A selection committee comprised of the LACS chair, a LACS faculty member, and a LACS student will select the Peter T. Johnson Fund awardees. The committee will base their decision on the scholarly merit, feasibility, and fit of the project with the Latin American and Caribbean Studies Program’s mission. The committee will determine the number of awardees and the amount of individual awards.

Questions?  Please contact

Congratulations to our 2024 Peter T. Johnson Fund Recipients!

Kati Sosa-Valle (JSIS, Latin American and Caribbean Studies)

I am so excited and grateful to receive the PTJ Fund for Latin American & Caribbean Studies! I plan to use this award towards my upcoming CHID study abroad program in Quito, Ecuador. There, fellow cohort members and I will engage with indigenous farmers from the Andean and Amazonian region to gain a deeper understanding of traditional agroecological methods and the global Food as a Right movement.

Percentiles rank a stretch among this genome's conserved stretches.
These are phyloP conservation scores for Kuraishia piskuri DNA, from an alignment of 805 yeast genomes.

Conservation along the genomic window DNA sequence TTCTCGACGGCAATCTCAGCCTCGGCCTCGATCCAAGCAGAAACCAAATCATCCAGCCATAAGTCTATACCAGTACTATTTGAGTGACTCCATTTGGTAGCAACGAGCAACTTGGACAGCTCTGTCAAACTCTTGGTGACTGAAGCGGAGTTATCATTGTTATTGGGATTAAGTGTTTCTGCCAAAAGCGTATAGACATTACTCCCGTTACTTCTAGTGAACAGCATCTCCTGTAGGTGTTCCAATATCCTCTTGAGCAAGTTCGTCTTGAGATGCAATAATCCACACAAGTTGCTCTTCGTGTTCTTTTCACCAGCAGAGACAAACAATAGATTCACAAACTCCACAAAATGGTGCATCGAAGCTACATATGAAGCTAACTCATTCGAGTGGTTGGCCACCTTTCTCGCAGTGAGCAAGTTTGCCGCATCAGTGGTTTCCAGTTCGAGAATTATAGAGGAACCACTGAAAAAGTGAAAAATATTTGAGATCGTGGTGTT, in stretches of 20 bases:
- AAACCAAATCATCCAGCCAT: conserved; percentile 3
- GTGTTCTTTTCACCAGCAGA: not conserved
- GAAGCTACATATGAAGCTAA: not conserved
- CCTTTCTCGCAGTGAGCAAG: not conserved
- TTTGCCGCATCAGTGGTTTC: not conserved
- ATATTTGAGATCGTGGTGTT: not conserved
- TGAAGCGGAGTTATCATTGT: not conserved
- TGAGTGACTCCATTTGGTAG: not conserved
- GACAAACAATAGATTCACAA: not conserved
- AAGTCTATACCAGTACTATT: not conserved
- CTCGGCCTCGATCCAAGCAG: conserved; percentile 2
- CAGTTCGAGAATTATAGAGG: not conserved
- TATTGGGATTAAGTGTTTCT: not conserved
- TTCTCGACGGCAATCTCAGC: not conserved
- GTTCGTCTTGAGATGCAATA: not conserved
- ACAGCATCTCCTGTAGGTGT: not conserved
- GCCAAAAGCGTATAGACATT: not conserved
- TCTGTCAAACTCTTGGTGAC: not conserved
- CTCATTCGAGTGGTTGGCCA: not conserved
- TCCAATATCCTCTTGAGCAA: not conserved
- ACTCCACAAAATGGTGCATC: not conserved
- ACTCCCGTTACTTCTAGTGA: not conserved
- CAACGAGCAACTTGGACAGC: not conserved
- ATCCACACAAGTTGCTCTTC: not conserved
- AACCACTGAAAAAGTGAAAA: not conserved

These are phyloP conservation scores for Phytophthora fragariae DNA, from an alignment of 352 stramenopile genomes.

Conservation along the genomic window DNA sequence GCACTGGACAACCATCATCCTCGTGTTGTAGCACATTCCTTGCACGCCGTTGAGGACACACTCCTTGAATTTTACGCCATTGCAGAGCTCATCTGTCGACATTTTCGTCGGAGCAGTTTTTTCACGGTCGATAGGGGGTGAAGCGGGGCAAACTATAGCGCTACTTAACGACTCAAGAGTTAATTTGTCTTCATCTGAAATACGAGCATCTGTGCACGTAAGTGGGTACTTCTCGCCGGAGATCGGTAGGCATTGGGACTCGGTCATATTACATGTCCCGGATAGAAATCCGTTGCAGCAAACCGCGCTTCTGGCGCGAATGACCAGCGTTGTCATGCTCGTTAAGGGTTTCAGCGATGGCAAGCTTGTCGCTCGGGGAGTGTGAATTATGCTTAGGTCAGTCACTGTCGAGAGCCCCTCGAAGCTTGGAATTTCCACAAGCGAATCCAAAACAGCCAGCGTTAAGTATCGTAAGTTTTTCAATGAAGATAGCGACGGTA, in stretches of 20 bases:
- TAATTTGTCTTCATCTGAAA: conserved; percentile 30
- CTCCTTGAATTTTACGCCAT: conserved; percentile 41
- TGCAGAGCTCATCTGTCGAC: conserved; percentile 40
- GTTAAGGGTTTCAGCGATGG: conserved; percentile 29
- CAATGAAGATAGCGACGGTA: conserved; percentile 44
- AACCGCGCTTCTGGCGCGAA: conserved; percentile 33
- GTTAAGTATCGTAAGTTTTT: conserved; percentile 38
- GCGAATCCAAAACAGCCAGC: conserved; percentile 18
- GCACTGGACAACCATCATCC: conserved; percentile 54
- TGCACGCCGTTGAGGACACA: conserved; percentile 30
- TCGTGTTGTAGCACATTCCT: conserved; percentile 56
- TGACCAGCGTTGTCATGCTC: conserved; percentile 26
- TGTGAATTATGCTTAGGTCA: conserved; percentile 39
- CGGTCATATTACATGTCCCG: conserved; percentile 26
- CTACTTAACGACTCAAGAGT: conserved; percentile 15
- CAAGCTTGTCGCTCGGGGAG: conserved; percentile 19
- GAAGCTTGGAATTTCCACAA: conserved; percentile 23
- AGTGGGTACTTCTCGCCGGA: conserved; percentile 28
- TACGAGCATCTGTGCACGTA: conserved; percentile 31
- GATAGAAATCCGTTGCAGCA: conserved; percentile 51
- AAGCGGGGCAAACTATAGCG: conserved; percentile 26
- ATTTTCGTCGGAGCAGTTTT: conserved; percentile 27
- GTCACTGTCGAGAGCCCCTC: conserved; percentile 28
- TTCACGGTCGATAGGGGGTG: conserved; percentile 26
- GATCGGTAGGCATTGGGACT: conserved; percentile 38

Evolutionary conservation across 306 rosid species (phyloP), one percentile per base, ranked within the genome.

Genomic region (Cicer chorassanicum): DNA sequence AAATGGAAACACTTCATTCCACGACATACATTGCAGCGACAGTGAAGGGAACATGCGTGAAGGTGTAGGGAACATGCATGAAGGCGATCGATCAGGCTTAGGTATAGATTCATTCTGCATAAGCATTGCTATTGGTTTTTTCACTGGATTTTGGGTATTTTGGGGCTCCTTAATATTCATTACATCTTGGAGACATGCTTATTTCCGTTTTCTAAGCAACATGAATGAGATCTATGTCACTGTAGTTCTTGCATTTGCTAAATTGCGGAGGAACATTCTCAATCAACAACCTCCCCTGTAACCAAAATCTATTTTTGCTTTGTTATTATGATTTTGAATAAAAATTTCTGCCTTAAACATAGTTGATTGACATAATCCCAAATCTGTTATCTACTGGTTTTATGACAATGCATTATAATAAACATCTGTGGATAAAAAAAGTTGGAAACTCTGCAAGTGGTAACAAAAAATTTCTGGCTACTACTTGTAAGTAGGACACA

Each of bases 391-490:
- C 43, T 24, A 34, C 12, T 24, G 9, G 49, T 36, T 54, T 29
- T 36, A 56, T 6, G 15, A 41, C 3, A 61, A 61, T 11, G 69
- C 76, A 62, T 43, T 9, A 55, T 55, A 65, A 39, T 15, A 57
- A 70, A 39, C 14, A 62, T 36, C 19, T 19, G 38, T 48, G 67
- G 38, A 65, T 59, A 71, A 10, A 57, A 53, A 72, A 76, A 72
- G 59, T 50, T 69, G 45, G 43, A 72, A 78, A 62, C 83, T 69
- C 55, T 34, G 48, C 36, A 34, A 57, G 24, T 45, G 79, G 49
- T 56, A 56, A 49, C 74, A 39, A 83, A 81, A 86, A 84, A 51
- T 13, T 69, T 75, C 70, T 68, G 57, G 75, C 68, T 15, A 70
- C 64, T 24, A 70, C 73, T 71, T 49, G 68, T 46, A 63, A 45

Laura Schladetzky- (JSIS, Global and Regional Studies and Economics)

With the generous support of the Peter T. Johnson Fund, I hope to continue a research project I began developing through the JSIS departmental honors program on indigenous truth-telling and networking in Peru. Throughout the program, I’ve explored the trauma associated with forced sterilization during Peru’s internal conflict and examined digital networking and testimonial giving as a method of repair. With the help of the fund, I hope to travel to Peru and make connections with indigenous groups and those affected by the forced sterilization regime to gain a firsthand understanding of how testimonial projects affect participants. Through the support of the fund, I am excited to continue developing an understanding of the complexity of Latin American culture, politics, and social structures in my post-grad career.

Congratulations to our 2023 Peter T. Johnson Fund Recipients!

Kat Camero-Rios – Senior, LACS